Mt. Hale & Zealand Falls Loop Hike

Mt. Hale Summit Elevation: 4,054 feet
Distance: 8.7 miles (full loop, see below for trail specifics)
Time: 4-6 hours
Difficulty: Weekend Warriors
Recommended Gear: Hiking Boots or Trail RunnersDay PackTrekking Poles

Mt. Hale via the Hale Brook Trail is an ideal hike for those cloudy days when visibility is limited. There’s a “partial” view on the Hale summit, obtained by climbing the beefy summit cairn to see over the surrounding treetops. That’s not to say a Mt. Hale hike has to be all trail, no treasure—loop it with Zealand Falls via the Lend-a-Hand Trail and Zealand Trail for some waterfall eye candy.

Hale Brook Trail

Distance to summit: 2.2 milesHale Brook Trail Sign
Elevation gain or loss: 2,300 feet
Time to summit: 1-2.5 hours
Difficulty: Weekend Warriors

The Hale Brook Trail is on the easier end of the White Mountains 4,000-footer scale. The trail, never overly steep, climbs steadily from the beginning with switchbacks near the top. The brook crossings are no problem under ordinary conditions, and while there are some trail rocks and roots, most of the hike can be done without carefully minding each step.

Hale Brook Trail Climb

The Hale Brook Trail climb through the hardwood is no sweat. (Okay, maybe a little sweat…)

While the Hale Brook Trail is hike-able for most children, there likely aren’t enough challenges or scenic rewards to hold their attention. For kids, consider taking the Zealand Trail straight to Zealand Falls.

Lady Slipper on Hale Brook Traill

The lady slippers were out on this hike.

Mt. Hale Summit Clearing

The Mt. Hale summit clearing. Remnants of the old fire tower can still be seen, but the trees have grown in enough to prevent any views from the ground.

Mt. Hale Summit Cairn

In terms of pure circumference, there aren’t many cairns in the Northeast bigger than the Mt. Hale summit cairn. Partial views of Mt. Washington and the Presidential Range can be obtained by climbing the cairn.

Lend-a-Hand-Trail

Distance: 2.7 miles
Elevation gain or loss: 1,300 feet
Time: 1.5-3 hours
Difficulty: Weekend Warriors

The Lend-a-Hand trail connects the summit of Mt. Hale to the Twinway/Appalachian Trail, a mere o.1 mile above Zealand Falls and the hut. Like the Hale Brook Trail, Lend-a-Hand isn’t oppressively steep at any point, but it is steeper and rockier than Hale Brook, especially closer to the summit.

5-Lend-a-Hand-Trail

An easy stretch of the Lend-a-Hand Trail.

There is a slightly open section of the trail walled in by a ledge with decent views, followed by boardwalks over wet areas. The lower portion of the trail features several small brook crossings before connecting onto the Appalachian Trail.

Top of Zealand Falls

The view over Zealand Pond from an outlook on the Appalachian Trail above Zealand Falls.

Zealand Falls Hut

Zealand Falls Hut offers a good place to drop your pack and take a pit stop on route to checking out the falls. Reservations are recommended for overnight stays.

Zealand Falls Hut Croo Packs

The packs used by hut croo workers to hump in supplies.

Upper Zealand Falls

Zealand Falls is a procession of cascades. Here’s water flow over the upper section.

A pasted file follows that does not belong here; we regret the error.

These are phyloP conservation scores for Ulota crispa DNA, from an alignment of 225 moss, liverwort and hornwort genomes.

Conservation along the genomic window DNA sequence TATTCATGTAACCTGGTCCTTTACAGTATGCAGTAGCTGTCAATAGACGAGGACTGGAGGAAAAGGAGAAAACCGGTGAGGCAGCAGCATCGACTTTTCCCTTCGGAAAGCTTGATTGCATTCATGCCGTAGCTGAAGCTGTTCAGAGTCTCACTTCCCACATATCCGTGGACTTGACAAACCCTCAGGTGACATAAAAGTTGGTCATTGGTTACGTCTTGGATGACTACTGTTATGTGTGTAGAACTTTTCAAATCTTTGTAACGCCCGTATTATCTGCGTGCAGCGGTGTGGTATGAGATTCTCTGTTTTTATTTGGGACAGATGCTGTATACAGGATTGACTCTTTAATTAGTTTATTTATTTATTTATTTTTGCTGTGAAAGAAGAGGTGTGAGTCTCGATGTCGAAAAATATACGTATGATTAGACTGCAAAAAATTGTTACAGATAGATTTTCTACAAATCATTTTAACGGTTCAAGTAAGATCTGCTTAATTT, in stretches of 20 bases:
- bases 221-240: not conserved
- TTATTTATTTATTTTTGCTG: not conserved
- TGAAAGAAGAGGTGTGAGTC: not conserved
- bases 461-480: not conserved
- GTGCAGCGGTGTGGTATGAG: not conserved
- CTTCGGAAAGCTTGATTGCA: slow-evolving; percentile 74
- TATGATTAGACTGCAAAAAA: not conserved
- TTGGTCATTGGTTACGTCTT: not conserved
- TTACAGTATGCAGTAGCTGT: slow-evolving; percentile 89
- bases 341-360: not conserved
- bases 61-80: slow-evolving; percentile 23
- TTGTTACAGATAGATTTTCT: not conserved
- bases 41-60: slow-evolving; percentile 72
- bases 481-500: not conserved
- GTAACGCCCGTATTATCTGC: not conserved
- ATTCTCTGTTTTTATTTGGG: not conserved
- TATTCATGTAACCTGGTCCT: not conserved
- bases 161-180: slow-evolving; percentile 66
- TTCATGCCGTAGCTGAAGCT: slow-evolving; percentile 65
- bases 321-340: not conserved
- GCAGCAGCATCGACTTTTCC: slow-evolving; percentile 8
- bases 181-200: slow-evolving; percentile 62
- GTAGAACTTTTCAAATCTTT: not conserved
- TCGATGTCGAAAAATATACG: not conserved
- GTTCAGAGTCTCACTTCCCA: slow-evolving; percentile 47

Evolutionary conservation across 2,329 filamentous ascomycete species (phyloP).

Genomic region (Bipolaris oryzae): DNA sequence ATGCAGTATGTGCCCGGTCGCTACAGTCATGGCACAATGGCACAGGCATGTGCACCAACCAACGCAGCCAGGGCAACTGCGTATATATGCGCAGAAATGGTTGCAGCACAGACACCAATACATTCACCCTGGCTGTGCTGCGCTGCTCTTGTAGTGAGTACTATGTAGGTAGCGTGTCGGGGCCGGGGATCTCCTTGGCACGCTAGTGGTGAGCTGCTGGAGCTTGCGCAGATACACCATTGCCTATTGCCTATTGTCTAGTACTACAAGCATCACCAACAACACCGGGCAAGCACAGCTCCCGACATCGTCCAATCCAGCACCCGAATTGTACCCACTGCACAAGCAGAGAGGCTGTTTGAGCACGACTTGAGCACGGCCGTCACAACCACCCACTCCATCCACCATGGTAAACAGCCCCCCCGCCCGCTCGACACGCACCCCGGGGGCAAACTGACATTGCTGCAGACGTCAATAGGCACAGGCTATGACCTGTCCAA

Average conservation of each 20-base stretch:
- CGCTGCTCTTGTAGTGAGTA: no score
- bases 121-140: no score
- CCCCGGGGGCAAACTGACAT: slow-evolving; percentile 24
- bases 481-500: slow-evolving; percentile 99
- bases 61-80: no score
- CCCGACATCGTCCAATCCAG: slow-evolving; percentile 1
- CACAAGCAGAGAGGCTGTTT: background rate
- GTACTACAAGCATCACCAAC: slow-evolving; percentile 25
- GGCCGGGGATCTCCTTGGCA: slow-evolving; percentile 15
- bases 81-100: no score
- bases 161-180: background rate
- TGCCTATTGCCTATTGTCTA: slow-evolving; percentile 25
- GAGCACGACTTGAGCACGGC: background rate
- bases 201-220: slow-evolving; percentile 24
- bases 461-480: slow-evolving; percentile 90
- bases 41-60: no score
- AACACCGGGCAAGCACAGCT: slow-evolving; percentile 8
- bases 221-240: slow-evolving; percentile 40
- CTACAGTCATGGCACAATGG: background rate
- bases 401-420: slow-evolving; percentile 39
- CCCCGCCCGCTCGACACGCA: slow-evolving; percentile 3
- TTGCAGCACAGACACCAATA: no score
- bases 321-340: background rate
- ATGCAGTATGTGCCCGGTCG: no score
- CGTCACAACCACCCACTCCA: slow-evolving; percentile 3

Upper Zealand Falls

More water fun on the upper section of Zealand Falls.

Zealand Falls Flower

The flowers were in bloom at Zealand Falls. Can anyone identify this flower? This isn’t a quiz, I really don’t know, my flower-identification skills aren’t, well, good.

When facing the hut, the Twinway/Appalachian Trail descends on the right side down a wide and rocky path past the lower section of Zealand Falls. From here, the intersection with the Zealand Trail is a short distance ahead.

Zealand Falls

The lower section of Zealand Falls.

Zealand Trail

Zealand Trail Sign

The Zealand Trail/Twinway/Ethan Pond Trail junction.

Distance: 2.5 miles to/from AT junction
Elevation gain or loss: 450 feet
Time: 1-2 hours
Difficulty: Nature Walks

The Zealand Trail connects the end of the Zealand Road with the three-way junction of the Twinway/Appalachian Trail and the Ethan Pond Trail, 0.2 miles below Zealand Falls Hut. Following an old railroad grade, the Zealand Trail is flat and easy going most of the way with several water crossings. As a standalone hike, it’s good for those of all ages and abilities.

Zealand Pond

From the hut end, the Zealand Trail begins by skirting Zealand Pond.

Zealand Pond Bridge

There’s a short bridge over the outlet of Zealand Pond, followed by an intersection with the A-Z Trail.

Zealand Trail

Most of the Zealand Trail is smooth sailing on an old railroad grade.

Zealand Trail Footbridge

There’s also an extensive boardwalk bridge on the Zealand Trail to cross wetland areas backed up by beaver dams.

Zealand Trail Beaver Dam

A beaver dam along the Zealand Trail.

The lower section of the Zealand Trail closest to the parking lot parallels Zealand River. For those doing the full loop hike, there 1.3 miles of dirt road between the Hale Brook Trail and the Zealand Trail parking lots. We chose to park at Hale Brook and walk the road at the end, but there’s something to be said for getting it out of the way first.

Directions to Mt. Hale

Take Route 302 out of Twin Mountain Village. Turn right onto the Zealand Road (closed in winter) at the Zealand Campground. Hale Brook Trail parking is 2.5 miles in on the right. The Zealand Trail lot is another mile in on the left. Both are pay-to-park lots.

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New Hampshire, New Hampshire Trail Reviews, Weekend Warriors
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